Manistee Fire Hall

Manistee Fire Hall

In early October 1888, the Manistee City Council hired Frederick Hollister of Saginaw, the architect of Manistee's principle school, to design a fire hall to replace the original station, which was constructed in 1872 - 1873 on Filer Street. Later that month the Manistee Democrat predicted that the city's new fire hall would be "a model of convenience and usefulness." Constructed of brick, cut-stone and French plate glass and trimmed with galvanized iron, this Romanesque Revival-style building was constructed by the local firm of Brownrigg and Reynolds at a cost of $7,516. The dome is covered with copper. The hall opened in June 1889 when Manistee's first "fire truck," a horse-drawn steam engine, was brought from the original hall.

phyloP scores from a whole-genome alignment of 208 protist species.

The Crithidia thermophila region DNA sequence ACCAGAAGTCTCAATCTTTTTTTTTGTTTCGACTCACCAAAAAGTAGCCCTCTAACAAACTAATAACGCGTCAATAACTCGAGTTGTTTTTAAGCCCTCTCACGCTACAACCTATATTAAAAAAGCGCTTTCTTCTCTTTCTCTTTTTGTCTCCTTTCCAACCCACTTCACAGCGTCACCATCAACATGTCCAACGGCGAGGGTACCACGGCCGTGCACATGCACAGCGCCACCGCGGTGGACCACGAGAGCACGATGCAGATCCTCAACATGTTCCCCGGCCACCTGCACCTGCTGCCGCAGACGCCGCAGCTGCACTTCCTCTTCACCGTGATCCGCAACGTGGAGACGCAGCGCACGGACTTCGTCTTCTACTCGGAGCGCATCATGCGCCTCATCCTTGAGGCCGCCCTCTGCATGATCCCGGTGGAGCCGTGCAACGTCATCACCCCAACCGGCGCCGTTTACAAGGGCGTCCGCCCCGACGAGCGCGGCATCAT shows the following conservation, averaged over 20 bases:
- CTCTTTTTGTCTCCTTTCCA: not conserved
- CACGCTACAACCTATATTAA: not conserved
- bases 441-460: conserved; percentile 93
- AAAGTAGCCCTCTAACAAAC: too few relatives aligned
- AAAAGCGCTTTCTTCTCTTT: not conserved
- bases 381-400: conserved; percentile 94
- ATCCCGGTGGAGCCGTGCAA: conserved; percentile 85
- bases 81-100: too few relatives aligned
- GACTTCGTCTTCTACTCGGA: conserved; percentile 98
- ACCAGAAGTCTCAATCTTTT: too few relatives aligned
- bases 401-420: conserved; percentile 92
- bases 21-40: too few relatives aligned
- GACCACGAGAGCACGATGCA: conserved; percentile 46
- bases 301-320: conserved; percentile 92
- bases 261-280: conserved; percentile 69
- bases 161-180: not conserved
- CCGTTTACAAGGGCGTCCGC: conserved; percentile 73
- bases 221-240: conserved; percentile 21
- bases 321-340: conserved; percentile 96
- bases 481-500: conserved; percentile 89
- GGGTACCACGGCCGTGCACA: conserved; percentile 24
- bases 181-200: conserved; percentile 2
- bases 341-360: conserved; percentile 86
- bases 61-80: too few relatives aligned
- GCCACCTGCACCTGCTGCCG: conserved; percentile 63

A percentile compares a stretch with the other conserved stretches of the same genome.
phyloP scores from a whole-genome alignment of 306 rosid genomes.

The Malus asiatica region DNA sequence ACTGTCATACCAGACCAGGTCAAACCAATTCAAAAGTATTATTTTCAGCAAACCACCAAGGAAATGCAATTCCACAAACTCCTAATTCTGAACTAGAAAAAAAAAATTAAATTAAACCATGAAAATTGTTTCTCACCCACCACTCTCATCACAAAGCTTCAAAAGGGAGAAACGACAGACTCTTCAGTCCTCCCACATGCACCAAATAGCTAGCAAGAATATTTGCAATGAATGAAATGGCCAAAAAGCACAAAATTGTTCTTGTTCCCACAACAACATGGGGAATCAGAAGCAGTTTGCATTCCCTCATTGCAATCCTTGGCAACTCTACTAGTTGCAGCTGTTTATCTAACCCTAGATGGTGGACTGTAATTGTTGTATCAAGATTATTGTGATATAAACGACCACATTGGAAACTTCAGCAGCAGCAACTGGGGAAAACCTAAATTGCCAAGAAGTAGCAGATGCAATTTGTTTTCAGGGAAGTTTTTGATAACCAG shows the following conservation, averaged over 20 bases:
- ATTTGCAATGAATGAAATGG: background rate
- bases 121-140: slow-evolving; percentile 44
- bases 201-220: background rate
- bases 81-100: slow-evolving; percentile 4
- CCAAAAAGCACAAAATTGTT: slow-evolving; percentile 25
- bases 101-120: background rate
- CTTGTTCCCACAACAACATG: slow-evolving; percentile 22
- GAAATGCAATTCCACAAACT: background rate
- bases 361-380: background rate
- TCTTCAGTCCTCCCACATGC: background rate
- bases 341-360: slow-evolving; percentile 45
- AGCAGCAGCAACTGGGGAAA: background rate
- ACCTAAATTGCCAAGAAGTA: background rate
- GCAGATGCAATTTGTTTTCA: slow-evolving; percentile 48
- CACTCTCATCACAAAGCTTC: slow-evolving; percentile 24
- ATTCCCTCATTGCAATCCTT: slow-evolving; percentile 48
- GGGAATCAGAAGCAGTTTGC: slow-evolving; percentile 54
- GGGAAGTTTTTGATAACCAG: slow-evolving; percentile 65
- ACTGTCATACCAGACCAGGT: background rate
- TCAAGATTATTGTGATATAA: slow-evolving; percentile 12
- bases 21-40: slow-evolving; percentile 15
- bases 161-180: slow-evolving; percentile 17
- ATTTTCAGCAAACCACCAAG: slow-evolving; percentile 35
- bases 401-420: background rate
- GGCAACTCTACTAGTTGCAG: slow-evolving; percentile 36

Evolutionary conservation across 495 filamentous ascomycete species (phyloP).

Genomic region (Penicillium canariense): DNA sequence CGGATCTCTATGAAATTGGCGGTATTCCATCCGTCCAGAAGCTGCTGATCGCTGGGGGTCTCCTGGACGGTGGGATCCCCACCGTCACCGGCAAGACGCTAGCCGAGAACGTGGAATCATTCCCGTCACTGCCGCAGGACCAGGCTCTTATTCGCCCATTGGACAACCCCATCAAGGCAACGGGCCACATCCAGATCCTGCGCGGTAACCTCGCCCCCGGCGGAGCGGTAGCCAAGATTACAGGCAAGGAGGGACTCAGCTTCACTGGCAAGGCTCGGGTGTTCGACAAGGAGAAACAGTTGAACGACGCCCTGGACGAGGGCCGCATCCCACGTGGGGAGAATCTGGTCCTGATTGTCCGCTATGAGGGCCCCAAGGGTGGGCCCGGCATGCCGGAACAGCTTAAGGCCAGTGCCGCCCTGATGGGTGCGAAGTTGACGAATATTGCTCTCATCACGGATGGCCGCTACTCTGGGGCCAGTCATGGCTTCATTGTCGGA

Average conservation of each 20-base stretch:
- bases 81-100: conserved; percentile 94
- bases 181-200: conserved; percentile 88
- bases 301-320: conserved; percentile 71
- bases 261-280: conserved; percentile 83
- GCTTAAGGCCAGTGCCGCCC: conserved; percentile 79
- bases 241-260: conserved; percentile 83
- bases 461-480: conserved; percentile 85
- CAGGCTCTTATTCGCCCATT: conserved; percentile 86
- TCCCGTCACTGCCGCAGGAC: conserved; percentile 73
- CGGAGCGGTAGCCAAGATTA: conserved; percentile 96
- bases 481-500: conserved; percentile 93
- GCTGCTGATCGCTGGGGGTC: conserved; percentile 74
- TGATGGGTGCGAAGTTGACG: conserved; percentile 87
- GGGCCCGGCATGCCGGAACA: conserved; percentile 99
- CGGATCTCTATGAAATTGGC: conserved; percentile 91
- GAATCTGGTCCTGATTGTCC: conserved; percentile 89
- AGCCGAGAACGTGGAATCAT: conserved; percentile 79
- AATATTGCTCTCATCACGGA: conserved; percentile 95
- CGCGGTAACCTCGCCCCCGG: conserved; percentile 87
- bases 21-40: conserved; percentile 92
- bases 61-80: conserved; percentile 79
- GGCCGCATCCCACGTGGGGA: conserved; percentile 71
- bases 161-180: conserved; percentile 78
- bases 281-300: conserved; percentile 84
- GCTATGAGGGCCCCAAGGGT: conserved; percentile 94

photo of Manistee Fire Hall

Registered Site L1647
Erected 1990

Location: 281 First Street
Manistee, Manistee County

Topics:
Public Buildings

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Latitude: 44.245687, Longitude: -86.316345

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